Indian and Japanese officials continued to wrangle over the legality of a document signed as part of the nuclear deal during Prime Minister Narendra Modi’s visit to Tokyo last week.
The ‘Note on Views and Understanding’ which was signed directly after the nuclear cooperation agreement contains contentious clauses that effectively allow Japan to invoke an “emergency” suspension of supplies if India were to test a nuclear weapon, and to contest any compensation claims from India in court. India has traditionally refused to link its nuclear trade with pre-conditions on testing, holding it is a matter of nuclear sovereignty, and instead giving a voluntary moratorium on tests.
In response to questions about the differences, government sources said the note is simply a “record by the negotiators of respective views on certain issues,” given “Japan’s special sensitivities as the only nation to have suffered a nuclear attack.”
Officials also explained that it had been included to help the Japanese government clear the deal in early 2017 through the Parliament or Diet, where it is already under fire for making an exception for India that has not signed the Non-Proliferation Treaty (NPT). “No, repeat no, additional commitments have been made by India,” the sources insisted.
However, when contacted by The Hindu, a Japanese government official was equally emphatic that their understanding was that the clauses contained in the note were views shared by both sides, and not individual views.
“It is signed by Amandeep Singh Gill and the Japanese counterpart official, and is legally binding as article II (on page 2) of the Note says ‘It is understood the above constitutes an accurate reflection of the views of the two sides’”, the official said.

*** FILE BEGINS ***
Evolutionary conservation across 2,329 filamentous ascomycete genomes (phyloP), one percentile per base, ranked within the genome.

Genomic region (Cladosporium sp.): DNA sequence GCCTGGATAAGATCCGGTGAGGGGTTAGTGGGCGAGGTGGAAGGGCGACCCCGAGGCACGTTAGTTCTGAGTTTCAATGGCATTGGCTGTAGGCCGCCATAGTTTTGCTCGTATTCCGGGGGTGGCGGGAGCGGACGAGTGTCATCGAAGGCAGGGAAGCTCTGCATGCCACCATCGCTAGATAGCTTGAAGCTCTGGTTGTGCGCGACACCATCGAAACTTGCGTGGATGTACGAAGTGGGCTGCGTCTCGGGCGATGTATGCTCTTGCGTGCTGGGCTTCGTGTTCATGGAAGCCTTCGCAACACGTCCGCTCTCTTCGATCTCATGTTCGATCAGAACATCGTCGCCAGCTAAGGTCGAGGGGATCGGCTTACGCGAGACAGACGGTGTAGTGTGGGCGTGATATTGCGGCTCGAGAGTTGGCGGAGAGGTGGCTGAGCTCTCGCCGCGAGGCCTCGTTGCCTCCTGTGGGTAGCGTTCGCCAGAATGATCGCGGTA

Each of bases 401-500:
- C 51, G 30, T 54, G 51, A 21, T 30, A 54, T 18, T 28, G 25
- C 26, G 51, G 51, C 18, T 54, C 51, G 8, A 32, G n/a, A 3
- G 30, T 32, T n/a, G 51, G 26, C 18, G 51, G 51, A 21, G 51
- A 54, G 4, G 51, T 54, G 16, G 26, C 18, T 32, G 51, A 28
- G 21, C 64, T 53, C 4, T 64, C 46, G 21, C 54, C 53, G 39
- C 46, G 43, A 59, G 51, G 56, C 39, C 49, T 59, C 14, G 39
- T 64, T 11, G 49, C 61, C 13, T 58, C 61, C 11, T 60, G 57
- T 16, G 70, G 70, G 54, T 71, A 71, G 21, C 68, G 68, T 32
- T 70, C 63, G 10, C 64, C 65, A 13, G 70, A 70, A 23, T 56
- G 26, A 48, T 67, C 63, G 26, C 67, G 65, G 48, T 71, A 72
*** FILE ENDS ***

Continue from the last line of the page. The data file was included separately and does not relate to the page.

“It is clear from Article 14 that Japan has the right to terminate its cooperation and other engagements stipulated under the Treaty. It has also been clearly confirmed between the two governments that Japan could do this in case India conducts a nuclear test,” he added. The Japanese official, who was privy to the negotiations also differed from the MEA’s reasoning for adding the note as an exception for Japan. “It is commonly practised among nations that they produce a separate document to record the understanding concerning their treaty implementation,” he said.
The wrangling over the Indo-Japan deal, which was hailed as a landmark agreement on Friday, casts a shadow similar to the controversy over the Indo-U.S. nuclear deal in January 2015.
At the time, despite Prime Minister Modi and President Obama announcing a breakthrough in negotiations on civil nuclear liability, U.S. companies refused to accept the Indian government’s assurances on limited liability, until months of discussions between the two sides convinced Westinghouse to go ahead with a plan for six nuclear reactors in Andhra Pradesh.
However, those reactors, and several others on the anvil, now await clearance of the deal with Japan, that has run into rough weather over the legality of the additional text.